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Pakistan, January, 11 2015 - According to a recent survey by the Pakistan Microfinance Network (PMN) titled “Risks to Microfinance in Pakistan,” the poor security situation is the top-most concern of the microfinance industry after macroeconomic trends.
Terrorism and poor law and order have taken a toll on the country’s microfinance industry, with Balochistan and Khyber-Pakhtunkhwa being the hardest hit provinces, industry officials say.
According to a recent survey by the Pakistan Microfinance Network (PMN) titled “Risks to Microfinance in Pakistan,” the poor security situation is the top-most concern of the microfinance industry after macroeconomic trends.
The risk arising from poor security seems to have become more serious in the last three years, as stakeholders of the microfinance industry ranked it at the fourth position in a similar survey that the PMN conducted back in 2011.
Speaking to The Express Tribune. Khushhali Bank President Ghalib Nishtar said the closure of businesses on account of strikes has a direct impact on individuals that the microfinance banks have extended loans to.
“They are unable to work and their businesses are momentarily paused. This directly hurts their revenues, which affects their ability to service debt,” he said.
As opposed to similar surveys conducted globally, the PMN says that the risk from poor security is unique to the Pakistani microfinance industry. While Pakistan’s microfinance industry perceives external risks, such as macroeconomic trends and security, to be the greatest threats, most pressing risks facing the microfinance sector globally are those of the day-to-day nature, such as over-indebtedness and credit risk, the survey reveals.
Nishtar said microfinance clients and their businesses are generally more vulnerable in times of crises or calamity. “Their economic resources are meagre with very little reserves. They need to keep their businesses going on at all costs,” he said.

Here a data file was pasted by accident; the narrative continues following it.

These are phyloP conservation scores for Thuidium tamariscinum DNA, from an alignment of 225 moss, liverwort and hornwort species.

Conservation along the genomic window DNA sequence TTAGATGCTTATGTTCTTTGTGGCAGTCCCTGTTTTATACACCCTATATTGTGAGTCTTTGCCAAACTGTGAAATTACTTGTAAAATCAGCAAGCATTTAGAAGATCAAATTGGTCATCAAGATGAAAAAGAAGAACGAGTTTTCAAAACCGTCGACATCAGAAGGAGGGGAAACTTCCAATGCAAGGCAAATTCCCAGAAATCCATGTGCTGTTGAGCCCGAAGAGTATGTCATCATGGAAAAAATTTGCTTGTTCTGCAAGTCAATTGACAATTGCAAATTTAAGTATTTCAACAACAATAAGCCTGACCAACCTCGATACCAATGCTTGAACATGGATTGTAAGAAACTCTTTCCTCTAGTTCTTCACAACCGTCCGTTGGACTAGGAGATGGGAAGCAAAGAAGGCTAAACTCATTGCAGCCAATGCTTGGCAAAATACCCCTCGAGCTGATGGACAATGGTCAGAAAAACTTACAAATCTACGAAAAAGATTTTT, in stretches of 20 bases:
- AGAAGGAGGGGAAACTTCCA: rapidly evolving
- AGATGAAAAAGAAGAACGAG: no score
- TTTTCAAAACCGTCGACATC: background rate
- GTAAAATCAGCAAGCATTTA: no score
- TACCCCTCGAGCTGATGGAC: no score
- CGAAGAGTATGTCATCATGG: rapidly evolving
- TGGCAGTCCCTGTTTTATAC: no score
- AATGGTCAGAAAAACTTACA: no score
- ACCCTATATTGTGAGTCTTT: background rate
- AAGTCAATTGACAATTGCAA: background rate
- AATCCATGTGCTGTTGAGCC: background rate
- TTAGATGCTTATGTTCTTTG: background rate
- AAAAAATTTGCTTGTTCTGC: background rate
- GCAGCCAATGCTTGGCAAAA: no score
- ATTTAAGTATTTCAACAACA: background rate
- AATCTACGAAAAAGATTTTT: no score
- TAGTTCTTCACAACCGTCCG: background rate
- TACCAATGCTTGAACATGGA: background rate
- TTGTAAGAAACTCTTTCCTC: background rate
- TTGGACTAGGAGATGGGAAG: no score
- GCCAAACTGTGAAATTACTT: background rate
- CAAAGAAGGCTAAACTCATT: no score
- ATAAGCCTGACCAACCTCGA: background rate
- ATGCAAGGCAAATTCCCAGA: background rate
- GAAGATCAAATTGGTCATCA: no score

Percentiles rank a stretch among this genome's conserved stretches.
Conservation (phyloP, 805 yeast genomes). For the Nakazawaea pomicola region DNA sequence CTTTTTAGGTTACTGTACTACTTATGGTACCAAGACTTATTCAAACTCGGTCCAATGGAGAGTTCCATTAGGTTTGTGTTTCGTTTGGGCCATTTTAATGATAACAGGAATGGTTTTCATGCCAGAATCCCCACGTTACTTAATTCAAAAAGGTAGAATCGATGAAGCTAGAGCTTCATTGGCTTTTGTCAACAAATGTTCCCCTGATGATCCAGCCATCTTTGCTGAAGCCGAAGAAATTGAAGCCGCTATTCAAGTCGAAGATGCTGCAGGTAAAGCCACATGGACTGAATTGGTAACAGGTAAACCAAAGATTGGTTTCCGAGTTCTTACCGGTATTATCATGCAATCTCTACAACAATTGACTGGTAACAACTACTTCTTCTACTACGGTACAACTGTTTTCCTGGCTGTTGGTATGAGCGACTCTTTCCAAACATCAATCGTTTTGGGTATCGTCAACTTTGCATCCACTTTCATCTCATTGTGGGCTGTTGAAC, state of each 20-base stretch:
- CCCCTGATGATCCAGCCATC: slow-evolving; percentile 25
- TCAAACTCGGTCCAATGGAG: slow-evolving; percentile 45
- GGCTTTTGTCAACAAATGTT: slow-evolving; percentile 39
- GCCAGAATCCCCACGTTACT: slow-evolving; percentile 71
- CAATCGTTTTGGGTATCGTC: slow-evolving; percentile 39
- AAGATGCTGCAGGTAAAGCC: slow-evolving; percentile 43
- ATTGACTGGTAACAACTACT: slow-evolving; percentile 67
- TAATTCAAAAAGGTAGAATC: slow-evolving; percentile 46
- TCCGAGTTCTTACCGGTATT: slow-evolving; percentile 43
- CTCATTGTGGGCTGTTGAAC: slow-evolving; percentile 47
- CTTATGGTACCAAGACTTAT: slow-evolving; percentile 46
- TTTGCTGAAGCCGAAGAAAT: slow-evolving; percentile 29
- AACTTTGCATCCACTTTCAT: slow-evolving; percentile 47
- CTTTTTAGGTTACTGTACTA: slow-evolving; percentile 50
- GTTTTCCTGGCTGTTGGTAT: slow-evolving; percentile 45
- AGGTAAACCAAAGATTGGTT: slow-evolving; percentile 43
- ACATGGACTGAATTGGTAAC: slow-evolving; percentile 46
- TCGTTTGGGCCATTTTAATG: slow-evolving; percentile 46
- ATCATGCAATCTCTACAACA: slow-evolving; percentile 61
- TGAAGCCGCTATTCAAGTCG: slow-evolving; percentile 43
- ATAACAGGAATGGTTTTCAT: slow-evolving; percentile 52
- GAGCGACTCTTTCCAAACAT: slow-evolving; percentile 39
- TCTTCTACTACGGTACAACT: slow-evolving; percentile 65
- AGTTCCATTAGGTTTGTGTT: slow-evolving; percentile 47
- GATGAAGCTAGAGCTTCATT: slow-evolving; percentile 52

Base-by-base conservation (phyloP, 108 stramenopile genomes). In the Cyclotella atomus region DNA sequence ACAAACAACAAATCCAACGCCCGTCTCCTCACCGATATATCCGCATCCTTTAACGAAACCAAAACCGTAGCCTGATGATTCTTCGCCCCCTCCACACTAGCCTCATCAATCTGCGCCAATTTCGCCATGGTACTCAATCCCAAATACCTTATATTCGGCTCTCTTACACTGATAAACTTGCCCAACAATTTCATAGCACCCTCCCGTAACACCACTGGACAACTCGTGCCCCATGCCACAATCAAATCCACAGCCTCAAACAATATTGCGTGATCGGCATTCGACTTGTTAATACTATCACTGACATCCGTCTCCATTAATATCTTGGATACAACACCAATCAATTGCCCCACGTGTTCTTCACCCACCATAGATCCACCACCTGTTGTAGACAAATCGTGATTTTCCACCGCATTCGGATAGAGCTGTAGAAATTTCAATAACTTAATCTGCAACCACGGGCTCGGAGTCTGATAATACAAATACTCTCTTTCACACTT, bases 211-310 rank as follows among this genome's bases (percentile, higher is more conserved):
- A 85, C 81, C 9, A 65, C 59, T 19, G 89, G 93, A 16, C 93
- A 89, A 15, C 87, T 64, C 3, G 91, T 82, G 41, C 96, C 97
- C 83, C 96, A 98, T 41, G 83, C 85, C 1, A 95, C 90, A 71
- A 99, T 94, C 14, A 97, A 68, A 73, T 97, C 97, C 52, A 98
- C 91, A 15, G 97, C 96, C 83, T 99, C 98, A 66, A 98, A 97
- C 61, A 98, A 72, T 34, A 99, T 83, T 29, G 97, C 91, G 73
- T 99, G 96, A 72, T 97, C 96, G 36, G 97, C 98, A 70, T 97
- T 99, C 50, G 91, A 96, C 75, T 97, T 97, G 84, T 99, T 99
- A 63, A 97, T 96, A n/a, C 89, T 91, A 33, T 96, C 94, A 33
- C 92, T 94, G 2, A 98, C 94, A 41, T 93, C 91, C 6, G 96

According to the PMN, the situation has deteriorated to a level that many microfinance providers have completely ceased their operations in the
sensitive areas of Balochistan and Khyber-Pakhtunkhwa.
Quoting an investor anonymously, the PMN survey says the security situation is shrinking the available market for microfinance providers, as microfinance operations are decreasing rapidly in the affected areas.
“Most institutes prefer to operate in the safer areas of Punjab and Sindh while the affected areas are being excluded from access to formal financial services,” it said.
There are over 3.2 million active microfinance borrowers in Pakistan, according to the latest data gathered by the PMN. The share of Balochistan-based active borrowers in the overall microcredit sector, however, is only 0.6%. Similarly, the share of Khyber-Pakhtunkhwa in the overall microcredit sector is just 3.2%.
Statistics paint a bleak picture of Balochistan’s microfinance industry even if one accounts for its small population. According to the PMN’s estimates, the size of the potential market for microfinance in Balochistan is 1.6 million. This translates into an overall market penetration rate of just about 1.3% in the largest province of Pakistan.
It means it has the least level of microfinance penetration among all provinces, as the country-wide market penetration rate currently stands at 11.8%. “Balochistan has a lot of security issues, dispersed population and low economic activity, which affects the cost of operations,” Nishtar said, adding that his bank maintains a fair presence in Khyber-Pakhtunkhwa.
Khushhali Bank is the largest provider of microcredit in Pakistan with an approximate market share of 18%. At the end of the last fiscal year, 2,203 out of Khushhali Bank’s 423,944 active borrowers were based in Balochistan. It means roughly 0.5% of the bank’s total customer base belonged to Balochistan at the end of 2013-14. The share of Khyber-Pakhtunkhwa in the bank’s total clientele was 7.4% on June 30, 2014.
The PMN suggests that in order to mitigate the security risk, microfinance providers should possess sufficiently in-depth knowledge of the local communities and maintain good relationships with local leaders. “Setting up of a risk fund that can be drawn from in the event of security-related incidents will protect microfinance providers,” it said.
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